When parties get a divorce, there can be a high degree of conflict during their family law proceedings, especially when it escalates to court. It is not uncommon for parties to feel that the other party is pursuing unnecessary court applications or playing a role in exacerbating conflict.  In high-conflict scenarios, it may be that a party would be considered a “vexatious litigant,” which can allow the court to impose certain procedures to ensure that the litigation process is kept under control. However, this requires a finding that the litigant has gone beyond what is appropriate in a court proceeding, which is often a high bar, considering conflict is expected in most litigation. 

In this post, we will describe who would be considered a “vexatious” litigant in family court in Alberta, as well as the ways that a court can limit this type of litigant to ensure that parties are using court procedures appropriately. We will also describe the actions that may be considered vexatious during litigation. This post will provide key insights for parties dealing with a high-conflict family law proceeding and provide guidance on when a party may be going too far in litigation

Who is a Vexatious Litigant in Family Court?

Generally, a vexatious litigant has been restricted from accessing certain court procedures after a court has found that they have abused these processes. Vexatious litigants often file multiple court applications for issues already resolved by a court or bring many applications without a legitimate basis. This includes bringing appeals with no legitimate claim nor valid issue to be reviewed by the court.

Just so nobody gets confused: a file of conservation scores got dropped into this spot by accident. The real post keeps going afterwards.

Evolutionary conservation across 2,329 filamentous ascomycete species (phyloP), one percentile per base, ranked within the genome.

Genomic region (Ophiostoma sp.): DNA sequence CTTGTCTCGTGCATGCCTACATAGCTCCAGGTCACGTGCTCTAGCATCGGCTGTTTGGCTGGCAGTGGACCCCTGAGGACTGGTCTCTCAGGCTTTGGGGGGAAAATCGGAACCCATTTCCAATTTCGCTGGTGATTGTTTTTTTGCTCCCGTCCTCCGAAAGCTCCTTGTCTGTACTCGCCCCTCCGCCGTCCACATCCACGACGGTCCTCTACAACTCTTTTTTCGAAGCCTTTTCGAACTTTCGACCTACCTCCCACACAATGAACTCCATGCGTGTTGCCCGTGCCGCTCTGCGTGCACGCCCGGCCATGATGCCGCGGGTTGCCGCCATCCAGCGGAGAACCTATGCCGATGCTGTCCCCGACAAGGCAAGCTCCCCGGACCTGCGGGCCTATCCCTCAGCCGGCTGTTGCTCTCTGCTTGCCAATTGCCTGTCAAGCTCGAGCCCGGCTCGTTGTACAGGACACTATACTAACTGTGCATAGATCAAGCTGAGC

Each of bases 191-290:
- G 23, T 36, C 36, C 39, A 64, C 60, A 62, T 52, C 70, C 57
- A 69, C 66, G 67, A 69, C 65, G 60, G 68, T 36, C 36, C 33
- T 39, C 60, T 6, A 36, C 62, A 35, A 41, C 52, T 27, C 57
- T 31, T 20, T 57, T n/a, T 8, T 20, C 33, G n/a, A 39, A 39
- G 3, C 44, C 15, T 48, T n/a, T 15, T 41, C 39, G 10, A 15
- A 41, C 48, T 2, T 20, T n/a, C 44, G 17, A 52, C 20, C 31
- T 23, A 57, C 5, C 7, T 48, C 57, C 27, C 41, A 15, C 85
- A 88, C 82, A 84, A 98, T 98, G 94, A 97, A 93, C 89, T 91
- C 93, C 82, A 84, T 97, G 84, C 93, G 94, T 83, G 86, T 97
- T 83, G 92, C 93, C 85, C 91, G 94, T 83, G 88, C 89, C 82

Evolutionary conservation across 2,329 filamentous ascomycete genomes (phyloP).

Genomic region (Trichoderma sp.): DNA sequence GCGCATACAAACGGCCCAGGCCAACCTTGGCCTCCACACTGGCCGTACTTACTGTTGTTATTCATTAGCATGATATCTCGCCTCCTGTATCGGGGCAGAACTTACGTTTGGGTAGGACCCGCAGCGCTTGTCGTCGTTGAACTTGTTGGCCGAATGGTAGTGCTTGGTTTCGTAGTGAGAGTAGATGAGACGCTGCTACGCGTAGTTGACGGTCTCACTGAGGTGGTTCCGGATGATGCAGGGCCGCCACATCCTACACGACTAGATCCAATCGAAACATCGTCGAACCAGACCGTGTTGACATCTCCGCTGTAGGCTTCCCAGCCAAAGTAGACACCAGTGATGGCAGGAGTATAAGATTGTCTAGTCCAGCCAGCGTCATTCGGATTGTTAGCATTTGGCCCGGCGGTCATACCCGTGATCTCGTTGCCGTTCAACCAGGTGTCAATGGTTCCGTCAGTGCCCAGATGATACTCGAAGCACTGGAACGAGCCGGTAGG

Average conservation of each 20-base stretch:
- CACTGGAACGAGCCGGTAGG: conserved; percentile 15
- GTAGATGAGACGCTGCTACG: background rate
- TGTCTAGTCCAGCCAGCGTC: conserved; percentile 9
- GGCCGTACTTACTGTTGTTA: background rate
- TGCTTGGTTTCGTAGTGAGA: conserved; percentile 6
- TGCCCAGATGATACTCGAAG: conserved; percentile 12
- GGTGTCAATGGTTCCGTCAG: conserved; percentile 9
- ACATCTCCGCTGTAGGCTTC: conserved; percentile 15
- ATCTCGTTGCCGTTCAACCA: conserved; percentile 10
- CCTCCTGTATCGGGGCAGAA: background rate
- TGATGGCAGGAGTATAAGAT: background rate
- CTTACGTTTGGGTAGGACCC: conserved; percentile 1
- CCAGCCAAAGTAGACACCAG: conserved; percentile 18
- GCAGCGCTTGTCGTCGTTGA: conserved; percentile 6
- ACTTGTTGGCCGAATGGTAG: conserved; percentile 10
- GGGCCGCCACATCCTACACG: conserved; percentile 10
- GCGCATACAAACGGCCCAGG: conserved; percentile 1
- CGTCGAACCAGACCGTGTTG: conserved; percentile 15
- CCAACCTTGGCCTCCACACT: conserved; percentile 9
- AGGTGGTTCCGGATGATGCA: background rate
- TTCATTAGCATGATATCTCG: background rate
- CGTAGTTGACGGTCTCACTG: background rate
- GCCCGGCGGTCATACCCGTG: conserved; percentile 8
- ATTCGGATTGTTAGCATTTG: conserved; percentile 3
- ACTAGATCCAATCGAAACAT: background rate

What Actions May Be Considered Vexatious?

The following actions may be considered vexatious:

  1. Continually bringing applications on issues that have already been determined by a court;
  2. Using a proceeding to effectively get around an existing court order;
  3. Bringing proceedings or appeals that have no reasonable expectation to succeed or provide any relief; 
  4. Seeking excessive remedies or costs that are highly disproportionate to the matter at hand; 
  5. Adding unrelated issues to the proceeding; 
  6. Bringing proceedings to disrupt or frustrate other litigation or to extort a settlement;
  7. Bringing litigation as a form of revenge, harassment, or harm; 
  8. Failing to comply with court orders, including paying costs;
  9. Persistent inappropriate courtroom behaviour; 
  10. Making allegations of conspiracy, fraud, or misconduct without evidence;
  11. Scandalous or inflammatory language in pleadings filed before the court.

The above is not an exhaustive list, and the court will assess what combination of issues above are at play.

Alberta Family Court Can Limit Vexatious Litigants

The court has an inherent ability to manage its procedures. Also, in the Alberta Family Law Act sections 91-93, the court can control its procedures for frivolous or vexatious applications. If the court finds that a party has made a frivolous or vexatious application to the court, the court can limit that person from making additional applications without the court’s permission. Even if the court decides to grant permission for a party to proceed with their application, the court can also impose specific conditions as a result of granting permission to file the application. It is up to the court to decide if additional conditions or orders are needed, depending on the particular case.

The court also has the ability under the Family Law Act to award costs based on any vexatious or frivolous applications.